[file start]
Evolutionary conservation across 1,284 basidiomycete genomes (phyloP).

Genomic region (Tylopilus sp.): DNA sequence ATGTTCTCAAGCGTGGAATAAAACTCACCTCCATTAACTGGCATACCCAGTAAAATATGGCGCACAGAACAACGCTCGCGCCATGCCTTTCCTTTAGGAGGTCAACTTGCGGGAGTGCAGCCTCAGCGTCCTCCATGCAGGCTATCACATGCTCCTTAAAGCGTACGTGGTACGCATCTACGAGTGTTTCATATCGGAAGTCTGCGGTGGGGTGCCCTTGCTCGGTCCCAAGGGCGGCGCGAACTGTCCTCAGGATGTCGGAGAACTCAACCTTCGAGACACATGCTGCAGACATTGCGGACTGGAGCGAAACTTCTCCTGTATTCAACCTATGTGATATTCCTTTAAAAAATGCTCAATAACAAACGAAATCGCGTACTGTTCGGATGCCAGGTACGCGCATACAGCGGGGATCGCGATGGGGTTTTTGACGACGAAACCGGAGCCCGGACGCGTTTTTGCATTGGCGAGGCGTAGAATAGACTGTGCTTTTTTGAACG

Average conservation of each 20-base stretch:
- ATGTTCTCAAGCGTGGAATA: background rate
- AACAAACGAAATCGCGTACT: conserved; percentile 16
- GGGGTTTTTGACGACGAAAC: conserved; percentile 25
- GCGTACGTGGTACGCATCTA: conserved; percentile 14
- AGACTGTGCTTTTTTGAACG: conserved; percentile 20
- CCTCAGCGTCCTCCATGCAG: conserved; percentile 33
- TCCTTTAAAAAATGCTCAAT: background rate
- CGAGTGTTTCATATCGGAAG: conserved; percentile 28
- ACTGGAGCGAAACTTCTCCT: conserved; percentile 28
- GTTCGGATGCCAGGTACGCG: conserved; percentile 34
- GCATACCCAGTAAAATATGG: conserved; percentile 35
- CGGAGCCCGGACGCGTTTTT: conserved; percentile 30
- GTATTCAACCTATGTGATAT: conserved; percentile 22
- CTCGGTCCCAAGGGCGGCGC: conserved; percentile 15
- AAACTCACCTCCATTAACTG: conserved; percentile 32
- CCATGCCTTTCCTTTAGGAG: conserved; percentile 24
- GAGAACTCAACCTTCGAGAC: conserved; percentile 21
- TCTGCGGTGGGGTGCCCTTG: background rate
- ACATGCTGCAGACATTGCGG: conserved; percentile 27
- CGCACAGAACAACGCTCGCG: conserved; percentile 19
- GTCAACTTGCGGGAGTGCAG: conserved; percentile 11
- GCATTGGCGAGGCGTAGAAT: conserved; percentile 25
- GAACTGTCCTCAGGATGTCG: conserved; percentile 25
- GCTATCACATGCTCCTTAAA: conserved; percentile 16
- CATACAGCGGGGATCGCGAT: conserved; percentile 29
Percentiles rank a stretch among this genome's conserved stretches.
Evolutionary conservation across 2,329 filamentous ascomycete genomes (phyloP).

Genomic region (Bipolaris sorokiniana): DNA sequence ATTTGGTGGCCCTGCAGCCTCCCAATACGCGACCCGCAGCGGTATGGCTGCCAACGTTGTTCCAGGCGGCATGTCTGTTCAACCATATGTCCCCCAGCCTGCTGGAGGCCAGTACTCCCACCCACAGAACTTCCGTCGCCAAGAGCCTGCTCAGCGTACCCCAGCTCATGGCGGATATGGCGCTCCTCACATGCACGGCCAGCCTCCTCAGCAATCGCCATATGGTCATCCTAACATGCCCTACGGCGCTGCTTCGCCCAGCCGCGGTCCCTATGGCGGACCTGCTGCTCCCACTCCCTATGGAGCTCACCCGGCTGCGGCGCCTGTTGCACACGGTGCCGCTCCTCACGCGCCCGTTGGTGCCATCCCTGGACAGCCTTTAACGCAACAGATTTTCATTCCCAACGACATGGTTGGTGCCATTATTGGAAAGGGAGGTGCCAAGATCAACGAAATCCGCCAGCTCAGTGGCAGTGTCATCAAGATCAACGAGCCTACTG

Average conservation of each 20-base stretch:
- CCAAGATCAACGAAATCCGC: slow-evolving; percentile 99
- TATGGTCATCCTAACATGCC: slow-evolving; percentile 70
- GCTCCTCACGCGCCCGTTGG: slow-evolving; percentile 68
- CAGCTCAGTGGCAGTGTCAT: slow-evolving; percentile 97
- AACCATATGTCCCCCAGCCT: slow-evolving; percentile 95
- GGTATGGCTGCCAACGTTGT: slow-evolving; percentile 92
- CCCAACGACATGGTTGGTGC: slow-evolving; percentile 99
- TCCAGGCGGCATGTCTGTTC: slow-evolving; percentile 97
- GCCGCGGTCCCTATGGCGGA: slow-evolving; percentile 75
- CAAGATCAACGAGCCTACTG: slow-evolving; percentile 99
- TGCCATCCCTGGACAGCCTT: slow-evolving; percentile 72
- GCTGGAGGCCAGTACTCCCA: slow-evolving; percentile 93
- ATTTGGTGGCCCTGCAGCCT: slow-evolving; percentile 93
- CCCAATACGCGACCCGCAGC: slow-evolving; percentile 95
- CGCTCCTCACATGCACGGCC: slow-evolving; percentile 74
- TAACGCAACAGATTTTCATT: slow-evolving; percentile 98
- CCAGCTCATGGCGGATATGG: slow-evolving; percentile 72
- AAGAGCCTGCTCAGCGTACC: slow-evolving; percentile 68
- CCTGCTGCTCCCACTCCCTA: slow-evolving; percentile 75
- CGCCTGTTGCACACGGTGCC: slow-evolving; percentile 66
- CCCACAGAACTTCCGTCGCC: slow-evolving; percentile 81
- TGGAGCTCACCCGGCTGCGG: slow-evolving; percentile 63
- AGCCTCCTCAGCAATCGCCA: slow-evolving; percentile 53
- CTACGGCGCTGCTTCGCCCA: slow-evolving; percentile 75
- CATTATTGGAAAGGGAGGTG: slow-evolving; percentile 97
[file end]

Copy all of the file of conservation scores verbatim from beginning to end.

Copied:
Evolutionary conservation across 1,284 basidiomycete genomes (phyloP).

Genomic region (Tylopilus sp.): DNA sequence ATGTTCTCAAGCGTGGAATAAAACTCACCTCCATTAACTGGCATACCCAGTAAAATATGGCGCACAGAACAACGCTCGCGCCATGCCTTTCCTTTAGGAGGTCAACTTGCGGGAGTGCAGCCTCAGCGTCCTCCATGCAGGCTATCACATGCTCCTTAAAGCGTACGTGGTACGCATCTACGAGTGTTTCATATCGGAAGTCTGCGGTGGGGTGCCCTTGCTCGGTCCCAAGGGCGGCGCGAACTGTCCTCAGGATGTCGGAGAACTCAACCTTCGAGACACATGCTGCAGACATTGCGGACTGGAGCGAAACTTCTCCTGTATTCAACCTATGTGATATTCCTTTAAAAAATGCTCAATAACAAACGAAATCGCGTACTGTTCGGATGCCAGGTACGCGCATACAGCGGGGATCGCGATGGGGTTTTTGACGACGAAACCGGAGCCCGGACGCGTTTTTGCATTGGCGAGGCGTAGAATAGACTGTGCTTTTTTGAACG

Average conservation of each 20-base stretch:
- ATGTTCTCAAGCGTGGAATA: background rate
- AACAAACGAAATCGCGTACT: conserved; percentile 16
- GGGGTTTTTGACGACGAAAC: conserved; percentile 25
- GCGTACGTGGTACGCATCTA: conserved; percentile 14
- AGACTGTGCTTTTTTGAACG: conserved; percentile 20
- CCTCAGCGTCCTCCATGCAG: conserved; percentile 33
- TCCTTTAAAAAATGCTCAAT: background rate
- CGAGTGTTTCATATCGGAAG: conserved; percentile 28
- ACTGGAGCGAAACTTCTCCT: conserved; percentile 28
- GTTCGGATGCCAGGTACGCG: conserved; percentile 34
- GCATACCCAGTAAAATATGG: conserved; percentile 35
- CGGAGCCCGGACGCGTTTTT: conserved; percentile 30
- GTATTCAACCTATGTGATAT: conserved; percentile 22
- CTCGGTCCCAAGGGCGGCGC: conserved; percentile 15
- AAACTCACCTCCATTAACTG: conserved; percentile 32
- CCATGCCTTTCCTTTAGGAG: conserved; percentile 24
- GAGAACTCAACCTTCGAGAC: conserved; percentile 21
- TCTGCGGTGGGGTGCCCTTG: background rate
- ACATGCTGCAGACATTGCGG: conserved; percentile 27
- CGCACAGAACAACGCTCGCG: conserved; percentile 19
- GTCAACTTGCGGGAGTGCAG: conserved; percentile 11
- GCATTGGCGAGGCGTAGAAT: conserved; percentile 25
- GAACTGTCCTCAGGATGTCG: conserved; percentile 25
- GCTATCACATGCTCCTTAAA: conserved; percentile 16
- CATACAGCGGGGATCGCGAT: conserved; percentile 29
Percentiles rank a stretch among this genome's conserved stretches.
Evolutionary conservation across 2,329 filamentous ascomycete genomes (phyloP).

Genomic region (Bipolaris sorokiniana): DNA sequence ATTTGGTGGCCCTGCAGCCTCCCAATACGCGACCCGCAGCGGTATGGCTGCCAACGTTGTTCCAGGCGGCATGTCTGTTCAACCATATGTCCCCCAGCCTGCTGGAGGCCAGTACTCCCACCCACAGAACTTCCGTCGCCAAGAGCCTGCTCAGCGTACCCCAGCTCATGGCGGATATGGCGCTCCTCACATGCACGGCCAGCCTCCTCAGCAATCGCCATATGGTCATCCTAACATGCCCTACGGCGCTGCTTCGCCCAGCCGCGGTCCCTATGGCGGACCTGCTGCTCCCACTCCCTATGGAGCTCACCCGGCTGCGGCGCCTGTTGCACACGGTGCCGCTCCTCACGCGCCCGTTGGTGCCATCCCTGGACAGCCTTTAACGCAACAGATTTTCATTCCCAACGACATGGTTGGTGCCATTATTGGAAAGGGAGGTGCCAAGATCAACGAAATCCGCCAGCTCAGTGGCAGTGTCATCAAGATCAACGAGCCTACTG

Average conservation of each 20-base stretch:
- CCAAGATCAACGAAATCCGC: slow-evolving; percentile 99
- TATGGTCATCCTAACATGCC: slow-evolving; percentile 70
- GCTCCTCACGCGCCCGTTGG: slow-evolving; percentile 68
- CAGCTCAGTGGCAGTGTCAT: slow-evolving; percentile 97
- AACCATATGTCCCCCAGCCT: slow-evolving; percentile 95
- GGTATGGCTGCCAACGTTGT: slow-evolving; percentile 92
- CCCAACGACATGGTTGGTGC: slow-evolving; percentile 99
- TCCAGGCGGCATGTCTGTTC: slow-evolving; percentile 97
- GCCGCGGTCCCTATGGCGGA: slow-evolving; percentile 75
- CAAGATCAACGAGCCTACTG: slow-evolving; percentile 99
- TGCCATCCCTGGACAGCCTT: slow-evolving; percentile 72
- GCTGGAGGCCAGTACTCCCA: slow-evolving; percentile 93
- ATTTGGTGGCCCTGCAGCCT: slow-evolving; percentile 93
- CCCAATACGCGACCCGCAGC: slow-evolving; percentile 95
- CGCTCCTCACATGCACGGCC: slow-evolving; percentile 74
- TAACGCAACAGATTTTCATT: slow-evolving; percentile 98
- CCAGCTCATGGCGGATATGG: slow-evolving; percentile 72
- AAGAGCCTGCTCAGCGTACC: slow-evolving; percentile 68
- CCTGCTGCTCCCACTCCCTA: slow-evolving; percentile 75
- CGCCTGTTGCACACGGTGCC: slow-evolving; percentile 66
- CCCACAGAACTTCCGTCGCC: slow-evolving; percentile 81
- TGGAGCTCACCCGGCTGCGG: slow-evolving; percentile 63
- AGCCTCCTCAGCAATCGCCA: slow-evolving; percentile 53
- CTACGGCGCTGCTTCGCCCA: slow-evolving; percentile 75
- CATTATTGGAAAGGGAGGTG: slow-evolving; percentile 97